From "Nature and Health Magazine," Dr. Gloria Chacon says:
"Macafem nutrients help restore natural hormones in women. Unlike hormone drugs, which are basically resumed in taking synthetic hormones, Macafem acts totally different in your body. It nourishes and stimulates your own natural hormone production by inducing the optimal functioning of the endocrine glands." Click on the following link to find out more about Macafem.
A combination of approaches is often the best form of treatment, namely a blend of lifestyle changes with herbal supplements. While this combination works for many women, in severe cases, the next level of treatment may be necessary. For those considering the medical approach, it is important to be fully aware of the risks associated with treatment.
3.Medical Treatments for Memory Lapses
This stage of treatment involves the highest risk and often the highest cost. In terms of medications to treat memory lapses, some address the psychological causes and others the hormonal causes.
Psychological. In rare cases, memory lapses can be a sign of a rare underlying emotional or psychological disorder. It is important to see a psychiatrist, since they can prescribe a medication to treat the underlying disorder, help with therapy, or both.
Hormonal. For menopausal memory problems, the most popular treatment in the United States in hormone replacement therapy (HRT). While it can be a quick and powerful way to replenish hormones and treat symptoms, it also poses the risk of dangerous side effects, like stroke and heart disease, as revealed in the study below.
In 1991, the National Institutes of Health launched the Women's Health Initiative, which was the largest clinical trial ever performed in the U.S, designed to assess the benefits and risks of HRT. However, 11 years later it was stopped, after the initial results showed that artificial outside hormones increase the risk of breast cancer and ovarian cancer, in addition to other adverse side effects.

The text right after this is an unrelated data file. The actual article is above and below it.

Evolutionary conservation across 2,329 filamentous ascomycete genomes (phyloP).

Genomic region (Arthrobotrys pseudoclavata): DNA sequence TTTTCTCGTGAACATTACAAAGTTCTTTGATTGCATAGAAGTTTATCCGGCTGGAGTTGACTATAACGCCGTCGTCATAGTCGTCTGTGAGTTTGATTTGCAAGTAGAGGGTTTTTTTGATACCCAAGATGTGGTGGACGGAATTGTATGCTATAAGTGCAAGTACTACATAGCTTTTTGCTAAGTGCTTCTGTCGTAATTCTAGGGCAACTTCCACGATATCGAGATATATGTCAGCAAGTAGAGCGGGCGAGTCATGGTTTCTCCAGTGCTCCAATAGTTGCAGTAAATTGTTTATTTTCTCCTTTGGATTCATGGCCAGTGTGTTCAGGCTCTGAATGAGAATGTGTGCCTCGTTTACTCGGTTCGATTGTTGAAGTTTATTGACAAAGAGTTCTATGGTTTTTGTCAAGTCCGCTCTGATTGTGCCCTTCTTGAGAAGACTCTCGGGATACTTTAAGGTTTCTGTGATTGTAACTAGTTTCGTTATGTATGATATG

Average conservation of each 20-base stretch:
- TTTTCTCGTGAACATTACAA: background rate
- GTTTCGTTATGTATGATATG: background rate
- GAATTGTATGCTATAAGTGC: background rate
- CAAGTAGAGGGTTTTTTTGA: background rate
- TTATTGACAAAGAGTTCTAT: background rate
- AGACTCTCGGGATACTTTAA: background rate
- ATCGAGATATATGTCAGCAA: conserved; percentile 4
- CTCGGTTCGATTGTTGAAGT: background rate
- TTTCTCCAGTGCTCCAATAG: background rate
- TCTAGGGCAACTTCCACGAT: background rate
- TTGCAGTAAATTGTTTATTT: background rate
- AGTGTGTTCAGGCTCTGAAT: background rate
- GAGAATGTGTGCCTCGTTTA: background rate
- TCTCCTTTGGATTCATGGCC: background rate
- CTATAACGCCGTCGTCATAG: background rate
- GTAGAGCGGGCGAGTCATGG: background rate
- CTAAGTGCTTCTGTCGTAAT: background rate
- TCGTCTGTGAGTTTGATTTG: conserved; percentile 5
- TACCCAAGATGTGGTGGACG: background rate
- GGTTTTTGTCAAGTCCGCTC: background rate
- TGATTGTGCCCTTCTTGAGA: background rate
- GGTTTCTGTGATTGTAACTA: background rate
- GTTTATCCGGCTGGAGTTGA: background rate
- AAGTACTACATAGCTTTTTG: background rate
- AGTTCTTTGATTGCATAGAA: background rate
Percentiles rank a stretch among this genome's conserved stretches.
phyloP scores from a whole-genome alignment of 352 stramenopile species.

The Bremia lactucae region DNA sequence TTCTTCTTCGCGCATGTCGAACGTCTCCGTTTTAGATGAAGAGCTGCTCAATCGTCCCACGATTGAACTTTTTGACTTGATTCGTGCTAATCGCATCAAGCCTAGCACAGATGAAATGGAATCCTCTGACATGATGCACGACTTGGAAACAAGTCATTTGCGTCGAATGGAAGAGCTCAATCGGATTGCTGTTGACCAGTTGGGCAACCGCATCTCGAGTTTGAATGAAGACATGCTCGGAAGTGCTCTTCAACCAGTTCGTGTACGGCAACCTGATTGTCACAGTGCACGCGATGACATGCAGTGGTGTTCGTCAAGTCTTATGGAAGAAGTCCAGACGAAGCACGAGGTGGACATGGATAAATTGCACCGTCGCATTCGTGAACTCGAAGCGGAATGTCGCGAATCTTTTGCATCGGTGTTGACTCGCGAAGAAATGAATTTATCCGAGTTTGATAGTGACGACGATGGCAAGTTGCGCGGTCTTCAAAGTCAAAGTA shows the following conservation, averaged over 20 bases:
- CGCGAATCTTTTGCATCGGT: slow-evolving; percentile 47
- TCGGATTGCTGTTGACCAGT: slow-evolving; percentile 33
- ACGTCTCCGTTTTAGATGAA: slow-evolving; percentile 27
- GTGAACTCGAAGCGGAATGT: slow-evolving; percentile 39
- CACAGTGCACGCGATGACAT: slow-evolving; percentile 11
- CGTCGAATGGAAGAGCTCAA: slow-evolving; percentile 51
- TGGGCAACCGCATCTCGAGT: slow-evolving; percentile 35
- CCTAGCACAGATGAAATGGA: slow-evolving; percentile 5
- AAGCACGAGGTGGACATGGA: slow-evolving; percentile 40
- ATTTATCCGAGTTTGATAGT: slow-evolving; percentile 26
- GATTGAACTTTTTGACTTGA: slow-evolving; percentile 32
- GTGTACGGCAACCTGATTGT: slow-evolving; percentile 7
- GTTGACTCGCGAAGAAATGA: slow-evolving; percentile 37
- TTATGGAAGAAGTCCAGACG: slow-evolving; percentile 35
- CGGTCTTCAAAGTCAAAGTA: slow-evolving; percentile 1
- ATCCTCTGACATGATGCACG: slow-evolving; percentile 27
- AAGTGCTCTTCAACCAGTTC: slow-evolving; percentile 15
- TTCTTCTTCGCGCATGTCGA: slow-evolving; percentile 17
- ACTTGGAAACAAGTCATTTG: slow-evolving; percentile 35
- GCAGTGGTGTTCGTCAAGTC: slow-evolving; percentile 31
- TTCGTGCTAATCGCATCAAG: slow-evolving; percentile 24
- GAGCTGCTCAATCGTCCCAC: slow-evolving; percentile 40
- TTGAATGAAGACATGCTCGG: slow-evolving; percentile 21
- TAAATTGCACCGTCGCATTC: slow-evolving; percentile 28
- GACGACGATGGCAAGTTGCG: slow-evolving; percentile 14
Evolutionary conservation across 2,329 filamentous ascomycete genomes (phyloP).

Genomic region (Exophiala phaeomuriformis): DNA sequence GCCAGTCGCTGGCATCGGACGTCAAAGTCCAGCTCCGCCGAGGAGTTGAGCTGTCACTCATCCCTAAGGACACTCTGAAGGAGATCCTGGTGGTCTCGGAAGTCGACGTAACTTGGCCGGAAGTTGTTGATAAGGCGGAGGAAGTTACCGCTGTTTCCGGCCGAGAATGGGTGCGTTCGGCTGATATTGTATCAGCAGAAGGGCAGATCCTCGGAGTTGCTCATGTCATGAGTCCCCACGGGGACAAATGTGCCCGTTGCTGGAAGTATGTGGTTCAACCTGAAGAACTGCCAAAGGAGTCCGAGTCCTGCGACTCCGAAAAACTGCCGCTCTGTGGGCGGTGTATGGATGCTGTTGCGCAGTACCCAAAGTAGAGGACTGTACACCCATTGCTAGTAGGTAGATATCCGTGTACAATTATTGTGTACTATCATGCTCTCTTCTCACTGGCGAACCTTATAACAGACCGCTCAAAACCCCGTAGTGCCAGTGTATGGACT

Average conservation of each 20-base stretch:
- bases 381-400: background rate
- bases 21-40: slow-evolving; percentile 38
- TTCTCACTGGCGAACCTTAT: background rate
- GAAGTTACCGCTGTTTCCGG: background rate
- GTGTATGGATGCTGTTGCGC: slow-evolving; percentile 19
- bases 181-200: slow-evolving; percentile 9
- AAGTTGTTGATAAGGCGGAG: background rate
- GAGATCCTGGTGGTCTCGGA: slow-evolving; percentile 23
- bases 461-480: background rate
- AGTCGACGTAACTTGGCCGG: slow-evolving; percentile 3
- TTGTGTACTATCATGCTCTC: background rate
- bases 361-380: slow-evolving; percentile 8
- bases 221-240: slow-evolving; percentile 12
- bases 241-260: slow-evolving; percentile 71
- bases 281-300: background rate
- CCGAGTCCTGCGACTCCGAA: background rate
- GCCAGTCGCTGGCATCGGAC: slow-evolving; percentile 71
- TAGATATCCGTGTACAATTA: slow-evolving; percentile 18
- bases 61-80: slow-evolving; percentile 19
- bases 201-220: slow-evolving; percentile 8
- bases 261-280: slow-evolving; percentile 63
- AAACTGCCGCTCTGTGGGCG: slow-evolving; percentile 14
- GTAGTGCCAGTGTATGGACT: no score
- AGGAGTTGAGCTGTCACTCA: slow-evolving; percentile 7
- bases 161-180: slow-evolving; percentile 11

Other medications for diagnosed cognitive impairment will vary by the underlying cause. Women experiencing menopausal memory lapses very rarely have need of these more drastic treatments:
Cholinesterase inhibitors. These medications help stabilize memory and thinking. They are most often used in Alzheimer's disease and Parkinson's disease.
NMDA receptor agonists. These drugs help prevent a further decline in cognitive ability by protecting neurons from death.
These three approaches -lifestyle adjustments, alternative medicine, and medications - are not mutually exclusive. They can be used and combined as necessary to best manage individual cases of memory lapses. Many women find that herbal supplements along with changes in lifestyle yield the best results when treating memory problems.
A Safe Way of Treating Memory Lapses
Start by practicing healthy habits:
- Exercising regularly
- Getting enough B vitamins
- Reading more
- Solving puzzles
- Alcohol and tobacco
- A sedentary lifestyle
- Excess sugar
And taking hormone-regulating herbal supplements:
- Nourish and stimulate the hormonal glands
- Completely natural and high in nutrients
- Agnew-Blais, J.C. et al. (2015). Folate, vitamin B-6, and vitamin B-12 intake and mild cognitive impairment and probable dementia in the Women's Health Initiative Memory Study. Journal of the Academy of Nutrition and Dietetics, 115(2), 231-241. doi: 10.1016/j.jand.2014.07.006
- Colcombe, S.J. et al. (2006). Aerobic exercise training increases brain volume in aging humans. The journals of gerontology, 61(11), 1166-1170. Retrieved from http://www.ncbi.nlm.nih.gov/pubmed/17167157
- Food and Drug Administration. (2010). Coping with Memory loss. Retrieved May 4, 2016, from http://www.fda.gov/forconsumers/consumerupdates/ucm107783.htm
- Henderson, V.W. (2008). Cognitive Changes after Menopause: Influence of Estrogen. Clinical Obstetrics and Gynecology, 51(3), 614-626. doi: 10.1097/GRF.0b013e318180ba10
- Greendale, G.A. , Derby, C.A. & Maki, P.M. (2012). Perimenopause and Cognition. Obstetrics and gynecology clinics of North America, 38(3), 519-535. doi: 10.1016/j.ogc.2011.05.007
- Kulzow, N. et al. (2016). Impact of Omega-3 Fatty Acid Supplementation on Memory Functions in Healthy Older Adults. Journal of Alzheimer's Disease, 51(3), 713-725. doi: 10.3233/JAD-150886
- National Institute on Aging. (2016). Forgetfulness: Knowing When to Ask for Help. Retrieved May 4, 2016, from https://www.nia.nih.gov/health/publication/forgetfulness
- National Institute on Aging. (2015). The Dementias: Treatment. Retrieved May 4, 2016, from https://www.nia.nih.gov/alzheimers/publication/dementias/treatment
- Ossoukhova, A. et al. (2015). Improved working memory performance following administration of a single dose of American ginseng (Panax quinquefolius L.) to healthy middle-age adults. Human Psychopharmacology, 30(2), 108-122. doi: 10.1002/hup.2463